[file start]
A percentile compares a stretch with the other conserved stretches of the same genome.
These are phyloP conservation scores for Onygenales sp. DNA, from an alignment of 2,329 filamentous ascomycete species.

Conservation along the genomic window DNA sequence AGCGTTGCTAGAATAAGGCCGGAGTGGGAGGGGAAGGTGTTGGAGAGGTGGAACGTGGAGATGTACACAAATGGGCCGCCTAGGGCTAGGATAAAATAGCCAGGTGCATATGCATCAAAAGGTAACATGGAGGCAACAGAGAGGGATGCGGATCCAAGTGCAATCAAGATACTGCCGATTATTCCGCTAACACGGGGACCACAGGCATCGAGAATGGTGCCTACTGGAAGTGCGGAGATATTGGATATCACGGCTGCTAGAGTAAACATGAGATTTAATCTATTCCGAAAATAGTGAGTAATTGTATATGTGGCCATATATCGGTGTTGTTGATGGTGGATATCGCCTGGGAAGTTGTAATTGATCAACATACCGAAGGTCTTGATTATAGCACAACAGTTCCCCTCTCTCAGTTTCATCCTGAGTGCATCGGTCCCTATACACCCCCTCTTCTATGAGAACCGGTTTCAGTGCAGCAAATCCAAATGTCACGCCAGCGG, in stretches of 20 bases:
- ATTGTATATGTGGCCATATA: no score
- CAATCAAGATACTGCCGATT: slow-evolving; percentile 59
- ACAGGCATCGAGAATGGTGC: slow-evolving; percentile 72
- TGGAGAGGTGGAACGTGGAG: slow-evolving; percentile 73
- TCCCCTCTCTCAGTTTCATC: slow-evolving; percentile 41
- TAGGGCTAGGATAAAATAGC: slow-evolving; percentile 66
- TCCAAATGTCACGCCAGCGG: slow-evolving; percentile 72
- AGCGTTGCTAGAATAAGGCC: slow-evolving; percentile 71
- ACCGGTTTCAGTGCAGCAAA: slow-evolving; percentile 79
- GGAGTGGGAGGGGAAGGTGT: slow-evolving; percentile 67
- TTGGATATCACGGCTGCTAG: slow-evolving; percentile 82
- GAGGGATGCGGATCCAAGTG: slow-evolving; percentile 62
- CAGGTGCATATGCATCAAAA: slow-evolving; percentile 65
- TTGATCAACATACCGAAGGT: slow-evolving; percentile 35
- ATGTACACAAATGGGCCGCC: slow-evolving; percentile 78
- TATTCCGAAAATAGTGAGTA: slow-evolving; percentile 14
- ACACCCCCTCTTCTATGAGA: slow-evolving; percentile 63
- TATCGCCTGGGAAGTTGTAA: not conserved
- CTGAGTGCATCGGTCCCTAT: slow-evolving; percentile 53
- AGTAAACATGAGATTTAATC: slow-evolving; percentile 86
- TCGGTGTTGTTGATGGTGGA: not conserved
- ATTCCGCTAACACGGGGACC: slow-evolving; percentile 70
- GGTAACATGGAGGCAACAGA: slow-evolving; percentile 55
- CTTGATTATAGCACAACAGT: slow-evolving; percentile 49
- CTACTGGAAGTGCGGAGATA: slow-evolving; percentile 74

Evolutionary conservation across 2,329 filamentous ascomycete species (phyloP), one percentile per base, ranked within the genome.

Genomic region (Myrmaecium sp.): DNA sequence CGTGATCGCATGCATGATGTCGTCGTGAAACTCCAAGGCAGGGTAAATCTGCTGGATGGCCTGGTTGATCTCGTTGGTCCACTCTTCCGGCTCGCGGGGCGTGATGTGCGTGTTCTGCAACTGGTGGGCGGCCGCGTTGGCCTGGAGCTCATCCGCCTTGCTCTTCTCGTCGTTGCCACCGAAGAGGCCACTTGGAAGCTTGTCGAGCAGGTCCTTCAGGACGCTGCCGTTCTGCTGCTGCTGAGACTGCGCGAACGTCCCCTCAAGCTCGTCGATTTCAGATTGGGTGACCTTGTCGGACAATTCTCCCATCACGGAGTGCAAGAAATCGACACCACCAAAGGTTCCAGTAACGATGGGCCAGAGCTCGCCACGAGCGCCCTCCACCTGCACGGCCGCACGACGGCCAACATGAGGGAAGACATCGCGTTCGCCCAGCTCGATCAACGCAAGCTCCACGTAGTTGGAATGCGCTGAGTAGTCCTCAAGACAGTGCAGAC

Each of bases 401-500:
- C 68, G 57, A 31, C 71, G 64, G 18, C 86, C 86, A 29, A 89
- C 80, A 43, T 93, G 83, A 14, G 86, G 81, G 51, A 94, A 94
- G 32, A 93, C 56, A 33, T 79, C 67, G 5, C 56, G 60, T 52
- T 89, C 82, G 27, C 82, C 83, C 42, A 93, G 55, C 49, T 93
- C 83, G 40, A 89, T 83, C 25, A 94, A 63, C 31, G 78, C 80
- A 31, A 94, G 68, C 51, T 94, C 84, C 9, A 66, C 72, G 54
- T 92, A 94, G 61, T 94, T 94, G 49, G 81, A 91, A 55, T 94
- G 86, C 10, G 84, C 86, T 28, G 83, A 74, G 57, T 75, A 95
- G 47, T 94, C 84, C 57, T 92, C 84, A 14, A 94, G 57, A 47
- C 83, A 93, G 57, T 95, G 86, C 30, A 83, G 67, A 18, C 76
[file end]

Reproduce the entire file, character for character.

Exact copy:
A percentile compares a stretch with the other conserved stretches of the same genome.
These are phyloP conservation scores for Onygenales sp. DNA, from an alignment of 2,329 filamentous ascomycete species.

Conservation along the genomic window DNA sequence AGCGTTGCTAGAATAAGGCCGGAGTGGGAGGGGAAGGTGTTGGAGAGGTGGAACGTGGAGATGTACACAAATGGGCCGCCTAGGGCTAGGATAAAATAGCCAGGTGCATATGCATCAAAAGGTAACATGGAGGCAACAGAGAGGGATGCGGATCCAAGTGCAATCAAGATACTGCCGATTATTCCGCTAACACGGGGACCACAGGCATCGAGAATGGTGCCTACTGGAAGTGCGGAGATATTGGATATCACGGCTGCTAGAGTAAACATGAGATTTAATCTATTCCGAAAATAGTGAGTAATTGTATATGTGGCCATATATCGGTGTTGTTGATGGTGGATATCGCCTGGGAAGTTGTAATTGATCAACATACCGAAGGTCTTGATTATAGCACAACAGTTCCCCTCTCTCAGTTTCATCCTGAGTGCATCGGTCCCTATACACCCCCTCTTCTATGAGAACCGGTTTCAGTGCAGCAAATCCAAATGTCACGCCAGCGG, in stretches of 20 bases:
- ATTGTATATGTGGCCATATA: no score
- CAATCAAGATACTGCCGATT: slow-evolving; percentile 59
- ACAGGCATCGAGAATGGTGC: slow-evolving; percentile 72
- TGGAGAGGTGGAACGTGGAG: slow-evolving; percentile 73
- TCCCCTCTCTCAGTTTCATC: slow-evolving; percentile 41
- TAGGGCTAGGATAAAATAGC: slow-evolving; percentile 66
- TCCAAATGTCACGCCAGCGG: slow-evolving; percentile 72
- AGCGTTGCTAGAATAAGGCC: slow-evolving; percentile 71
- ACCGGTTTCAGTGCAGCAAA: slow-evolving; percentile 79
- GGAGTGGGAGGGGAAGGTGT: slow-evolving; percentile 67
- TTGGATATCACGGCTGCTAG: slow-evolving; percentile 82
- GAGGGATGCGGATCCAAGTG: slow-evolving; percentile 62
- CAGGTGCATATGCATCAAAA: slow-evolving; percentile 65
- TTGATCAACATACCGAAGGT: slow-evolving; percentile 35
- ATGTACACAAATGGGCCGCC: slow-evolving; percentile 78
- TATTCCGAAAATAGTGAGTA: slow-evolving; percentile 14
- ACACCCCCTCTTCTATGAGA: slow-evolving; percentile 63
- TATCGCCTGGGAAGTTGTAA: not conserved
- CTGAGTGCATCGGTCCCTAT: slow-evolving; percentile 53
- AGTAAACATGAGATTTAATC: slow-evolving; percentile 86
- TCGGTGTTGTTGATGGTGGA: not conserved
- ATTCCGCTAACACGGGGACC: slow-evolving; percentile 70
- GGTAACATGGAGGCAACAGA: slow-evolving; percentile 55
- CTTGATTATAGCACAACAGT: slow-evolving; percentile 49
- CTACTGGAAGTGCGGAGATA: slow-evolving; percentile 74

Evolutionary conservation across 2,329 filamentous ascomycete species (phyloP), one percentile per base, ranked within the genome.

Genomic region (Myrmaecium sp.): DNA sequence CGTGATCGCATGCATGATGTCGTCGTGAAACTCCAAGGCAGGGTAAATCTGCTGGATGGCCTGGTTGATCTCGTTGGTCCACTCTTCCGGCTCGCGGGGCGTGATGTGCGTGTTCTGCAACTGGTGGGCGGCCGCGTTGGCCTGGAGCTCATCCGCCTTGCTCTTCTCGTCGTTGCCACCGAAGAGGCCACTTGGAAGCTTGTCGAGCAGGTCCTTCAGGACGCTGCCGTTCTGCTGCTGCTGAGACTGCGCGAACGTCCCCTCAAGCTCGTCGATTTCAGATTGGGTGACCTTGTCGGACAATTCTCCCATCACGGAGTGCAAGAAATCGACACCACCAAAGGTTCCAGTAACGATGGGCCAGAGCTCGCCACGAGCGCCCTCCACCTGCACGGCCGCACGACGGCCAACATGAGGGAAGACATCGCGTTCGCCCAGCTCGATCAACGCAAGCTCCACGTAGTTGGAATGCGCTGAGTAGTCCTCAAGACAGTGCAGAC

Each of bases 401-500:
- C 68, G 57, A 31, C 71, G 64, G 18, C 86, C 86, A 29, A 89
- C 80, A 43, T 93, G 83, A 14, G 86, G 81, G 51, A 94, A 94
- G 32, A 93, C 56, A 33, T 79, C 67, G 5, C 56, G 60, T 52
- T 89, C 82, G 27, C 82, C 83, C 42, A 93, G 55, C 49, T 93
- C 83, G 40, A 89, T 83, C 25, A 94, A 63, C 31, G 78, C 80
- A 31, A 94, G 68, C 51, T 94, C 84, C 9, A 66, C 72, G 54
- T 92, A 94, G 61, T 94, T 94, G 49, G 81, A 91, A 55, T 94
- G 86, C 10, G 84, C 86, T 28, G 83, A 74, G 57, T 75, A 95
- G 47, T 94, C 84, C 57, T 92, C 84, A 14, A 94, G 57, A 47
- C 83, A 93, G 57, T 95, G 86, C 30, A 83, G 67, A 18, C 76